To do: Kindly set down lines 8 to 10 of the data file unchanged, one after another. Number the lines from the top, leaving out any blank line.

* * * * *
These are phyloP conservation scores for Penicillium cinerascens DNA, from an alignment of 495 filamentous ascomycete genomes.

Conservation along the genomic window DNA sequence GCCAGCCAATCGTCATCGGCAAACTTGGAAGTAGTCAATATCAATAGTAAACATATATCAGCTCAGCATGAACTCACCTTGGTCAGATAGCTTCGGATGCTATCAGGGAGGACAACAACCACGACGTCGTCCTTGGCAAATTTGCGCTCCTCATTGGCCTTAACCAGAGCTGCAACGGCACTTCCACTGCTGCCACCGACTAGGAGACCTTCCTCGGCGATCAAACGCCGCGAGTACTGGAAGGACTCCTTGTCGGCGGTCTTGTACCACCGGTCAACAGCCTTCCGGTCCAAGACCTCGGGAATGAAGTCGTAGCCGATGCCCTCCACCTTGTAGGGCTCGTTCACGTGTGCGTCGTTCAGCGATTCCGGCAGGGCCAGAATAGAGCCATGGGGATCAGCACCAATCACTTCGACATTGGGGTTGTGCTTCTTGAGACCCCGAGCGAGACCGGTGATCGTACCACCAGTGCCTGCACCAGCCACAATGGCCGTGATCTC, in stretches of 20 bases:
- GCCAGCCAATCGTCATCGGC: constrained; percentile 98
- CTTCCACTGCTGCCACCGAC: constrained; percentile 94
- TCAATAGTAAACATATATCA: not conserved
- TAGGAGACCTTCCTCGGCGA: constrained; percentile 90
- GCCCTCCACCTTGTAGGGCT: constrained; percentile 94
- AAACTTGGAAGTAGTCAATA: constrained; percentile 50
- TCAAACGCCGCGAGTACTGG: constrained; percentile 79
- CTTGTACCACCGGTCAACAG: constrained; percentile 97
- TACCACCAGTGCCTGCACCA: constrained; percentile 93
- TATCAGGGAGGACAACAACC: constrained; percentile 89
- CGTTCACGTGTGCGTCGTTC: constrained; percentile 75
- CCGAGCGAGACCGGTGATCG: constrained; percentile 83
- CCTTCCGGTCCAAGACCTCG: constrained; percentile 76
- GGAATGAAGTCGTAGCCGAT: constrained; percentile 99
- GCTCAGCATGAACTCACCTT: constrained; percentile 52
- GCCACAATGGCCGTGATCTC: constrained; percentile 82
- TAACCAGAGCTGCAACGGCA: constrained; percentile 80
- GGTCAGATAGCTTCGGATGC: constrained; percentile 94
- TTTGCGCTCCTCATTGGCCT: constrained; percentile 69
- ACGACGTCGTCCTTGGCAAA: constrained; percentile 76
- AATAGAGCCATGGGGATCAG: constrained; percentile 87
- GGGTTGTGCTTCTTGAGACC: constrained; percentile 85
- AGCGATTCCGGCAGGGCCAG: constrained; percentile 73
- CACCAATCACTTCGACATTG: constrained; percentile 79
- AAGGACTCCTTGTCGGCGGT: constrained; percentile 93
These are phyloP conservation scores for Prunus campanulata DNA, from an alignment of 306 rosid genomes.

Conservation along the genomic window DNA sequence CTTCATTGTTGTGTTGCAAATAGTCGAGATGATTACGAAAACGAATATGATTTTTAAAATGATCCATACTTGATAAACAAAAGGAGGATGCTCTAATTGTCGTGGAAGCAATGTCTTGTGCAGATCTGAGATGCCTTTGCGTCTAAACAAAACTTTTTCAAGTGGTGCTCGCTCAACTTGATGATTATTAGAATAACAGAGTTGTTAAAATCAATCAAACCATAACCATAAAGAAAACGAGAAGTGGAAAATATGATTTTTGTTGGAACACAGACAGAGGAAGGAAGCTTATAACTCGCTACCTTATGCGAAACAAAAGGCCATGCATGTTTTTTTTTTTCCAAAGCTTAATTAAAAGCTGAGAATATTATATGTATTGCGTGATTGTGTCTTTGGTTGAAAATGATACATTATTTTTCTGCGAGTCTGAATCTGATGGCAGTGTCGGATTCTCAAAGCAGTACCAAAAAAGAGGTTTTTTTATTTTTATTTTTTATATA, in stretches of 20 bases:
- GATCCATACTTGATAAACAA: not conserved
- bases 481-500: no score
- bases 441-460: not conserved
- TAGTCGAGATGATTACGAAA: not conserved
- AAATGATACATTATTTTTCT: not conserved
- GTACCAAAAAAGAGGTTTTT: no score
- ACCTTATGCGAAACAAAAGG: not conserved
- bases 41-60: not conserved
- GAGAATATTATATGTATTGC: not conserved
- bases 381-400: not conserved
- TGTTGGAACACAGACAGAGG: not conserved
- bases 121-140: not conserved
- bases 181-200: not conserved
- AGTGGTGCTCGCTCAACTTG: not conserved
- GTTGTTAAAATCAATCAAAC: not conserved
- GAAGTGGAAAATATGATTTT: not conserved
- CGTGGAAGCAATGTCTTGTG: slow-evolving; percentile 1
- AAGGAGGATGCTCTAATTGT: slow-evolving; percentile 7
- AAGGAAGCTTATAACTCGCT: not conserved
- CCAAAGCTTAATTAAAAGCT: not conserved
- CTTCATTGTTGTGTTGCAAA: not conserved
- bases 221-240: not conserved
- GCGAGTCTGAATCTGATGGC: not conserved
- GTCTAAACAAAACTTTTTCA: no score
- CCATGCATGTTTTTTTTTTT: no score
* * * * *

- AAACTTGGAAGTAGTCAATA: constrained; percentile 50
- TCAAACGCCGCGAGTACTGG: constrained; percentile 79
- CTTGTACCACCGGTCAACAG: constrained; percentile 97